Downsides of distributing binaries via npm


#1

I’ve decided to use npm as means of distributing binaries for my github-agent little software. What do you think about this choice, how bad is it? Seems like not a bad option for little tools written in Haskell where you don’t want to spend too much time wrestling with snap/flatpak/deb/brew stuff.

I stole the scripts from the Elm project.


#2

A bit strange for non-js project, github release binaries would be for me enough.

Regarding binaries, Facebook does this all the time (thesee are mostly OCaml-Binaries, but js-related), with bucklescript/reason and flow.js. And they use Packagist (PHP registry) for Hacklang projects (but are working on their own package manager)…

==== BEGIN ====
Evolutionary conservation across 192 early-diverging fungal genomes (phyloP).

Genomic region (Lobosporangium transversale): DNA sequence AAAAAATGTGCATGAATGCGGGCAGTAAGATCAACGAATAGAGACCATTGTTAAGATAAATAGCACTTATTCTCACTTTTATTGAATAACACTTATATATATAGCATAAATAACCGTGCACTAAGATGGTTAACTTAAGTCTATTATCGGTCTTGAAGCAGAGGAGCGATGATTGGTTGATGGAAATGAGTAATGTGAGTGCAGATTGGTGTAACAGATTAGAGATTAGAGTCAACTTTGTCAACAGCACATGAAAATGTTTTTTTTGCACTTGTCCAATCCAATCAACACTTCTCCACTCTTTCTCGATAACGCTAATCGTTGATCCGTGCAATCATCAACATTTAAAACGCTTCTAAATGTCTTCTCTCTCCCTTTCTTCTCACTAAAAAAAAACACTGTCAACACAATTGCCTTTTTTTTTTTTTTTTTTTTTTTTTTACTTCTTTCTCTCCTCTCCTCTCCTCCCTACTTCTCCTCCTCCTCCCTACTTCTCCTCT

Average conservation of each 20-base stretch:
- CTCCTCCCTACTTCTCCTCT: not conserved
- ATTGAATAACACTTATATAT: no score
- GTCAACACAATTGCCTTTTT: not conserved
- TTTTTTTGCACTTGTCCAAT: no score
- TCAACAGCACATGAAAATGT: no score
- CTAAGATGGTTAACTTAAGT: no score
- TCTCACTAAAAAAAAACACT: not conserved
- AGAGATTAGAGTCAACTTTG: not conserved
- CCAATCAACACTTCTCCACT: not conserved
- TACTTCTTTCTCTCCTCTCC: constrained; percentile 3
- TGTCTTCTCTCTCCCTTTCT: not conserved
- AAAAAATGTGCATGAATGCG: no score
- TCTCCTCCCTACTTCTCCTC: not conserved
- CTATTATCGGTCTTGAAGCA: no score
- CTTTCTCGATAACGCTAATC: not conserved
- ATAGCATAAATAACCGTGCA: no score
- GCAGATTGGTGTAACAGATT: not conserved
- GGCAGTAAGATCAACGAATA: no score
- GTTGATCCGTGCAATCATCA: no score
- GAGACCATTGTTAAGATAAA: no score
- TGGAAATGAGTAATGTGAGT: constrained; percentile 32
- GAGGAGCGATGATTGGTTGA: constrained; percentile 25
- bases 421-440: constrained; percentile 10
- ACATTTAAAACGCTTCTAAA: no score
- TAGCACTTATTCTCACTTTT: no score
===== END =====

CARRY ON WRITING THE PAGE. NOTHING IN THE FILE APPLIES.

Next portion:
#3

FWIW, a naming scheme akin to pandoc’s Releases might be more standardised.


#4

You mean the version, assets or something else? For version, 0.1.0.0 doesn’t work with npm. For assets, I agree, I’ve used one Elm has but would prefer something mentioning the program.


#5

Names like pandoc-2.8.1-linux-amd64.tar.gz or github-agent-1.1.0-linux-x86_64.gz are more common than binary-for-linux-64-bit.gz.


#6

I see. Agreed, will plan for the change in future.


#7

J. MacFarlane uses this naming scheme.

pandoc-2.8.1-linux-amd64.tar.gz
pandoc-2.8.1-macOS.pkg
pandoc-2.8.1-macOS.zip

Golang developers (presently) use this naming scheme.

go1.13.5.darwin-amd64.tar.gz
go1.13.5.darwin-amd64.pkg
go1.13.5.linux-amd64.tar.gz